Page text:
?Back-to-the-city? Movement: The Shape of Gentrification in Alhambra


Sarah Park

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The focus of this project is on Alhambra, a diverse and changing ethnic city in the San Gabriel region. With the many changes in the housing and commercial redevelopment, this project examines the nature of gentrification. While there are many ways to define gentrification, it is often interpreted as an economic phenomenon where a class struggle for control of land and business determines the fate of the community. There is a negative connotation to gentrification because many times, the conflicting relationship between capitalism and community displace prior residents. A city?s historical background of capital depreciation and the precise way this depreciation opens the door for profitable re-investment is one way of observing the nature of gentrification. In addition, culture, aesthetic ideals, and themes influence how cities are commercially generated to create new economic opportunity. In Alhambra, the large Chinese population, ethnic economy, and establishment of a global outpost demonstrate Alhambra as a racialized place. Yet, the many housing and commercial redevelopment changes imply a back-to-the-city movement, which refers to a changing migration pattern of ex-suburbanites returning to the city from the suburbs outside the city. This movement suggests that Alhambra is in the process of gentrification and urban renewal. This study examines the nature and sociological ramifications of gentrification in Alhambra by exploring housing redevelopment, new businesses, the character and culture of Alhambra, and demographic shifts.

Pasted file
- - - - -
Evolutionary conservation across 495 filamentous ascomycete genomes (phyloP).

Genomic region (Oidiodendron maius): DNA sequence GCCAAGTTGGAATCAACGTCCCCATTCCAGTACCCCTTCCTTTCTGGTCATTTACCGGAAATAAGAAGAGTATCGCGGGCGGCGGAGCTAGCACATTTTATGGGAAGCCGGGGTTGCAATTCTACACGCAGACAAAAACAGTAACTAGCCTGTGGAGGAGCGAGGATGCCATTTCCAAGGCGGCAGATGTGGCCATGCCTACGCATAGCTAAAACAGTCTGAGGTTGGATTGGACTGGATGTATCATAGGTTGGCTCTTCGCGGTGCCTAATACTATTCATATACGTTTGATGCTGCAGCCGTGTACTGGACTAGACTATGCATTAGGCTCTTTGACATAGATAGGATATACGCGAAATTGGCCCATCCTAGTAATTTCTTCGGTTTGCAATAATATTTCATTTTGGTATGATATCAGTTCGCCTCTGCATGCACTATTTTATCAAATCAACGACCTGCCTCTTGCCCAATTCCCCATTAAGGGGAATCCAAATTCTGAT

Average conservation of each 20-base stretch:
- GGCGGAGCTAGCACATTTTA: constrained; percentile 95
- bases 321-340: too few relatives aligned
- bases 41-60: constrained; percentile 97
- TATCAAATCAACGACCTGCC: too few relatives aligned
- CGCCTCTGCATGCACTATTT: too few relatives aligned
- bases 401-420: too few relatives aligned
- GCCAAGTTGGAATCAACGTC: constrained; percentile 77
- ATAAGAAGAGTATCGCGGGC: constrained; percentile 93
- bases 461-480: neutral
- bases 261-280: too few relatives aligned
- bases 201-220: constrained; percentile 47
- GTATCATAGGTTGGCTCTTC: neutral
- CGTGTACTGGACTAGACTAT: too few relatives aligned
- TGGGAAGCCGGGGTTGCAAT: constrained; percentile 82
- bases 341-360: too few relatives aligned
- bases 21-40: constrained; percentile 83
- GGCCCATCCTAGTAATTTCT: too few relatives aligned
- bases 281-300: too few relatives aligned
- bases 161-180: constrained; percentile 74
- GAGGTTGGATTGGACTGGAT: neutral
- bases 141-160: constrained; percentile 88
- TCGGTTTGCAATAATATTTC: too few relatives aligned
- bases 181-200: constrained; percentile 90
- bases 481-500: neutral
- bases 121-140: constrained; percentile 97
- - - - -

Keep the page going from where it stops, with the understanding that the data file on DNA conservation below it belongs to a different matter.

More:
Jan Lin




Ford Research Endowment

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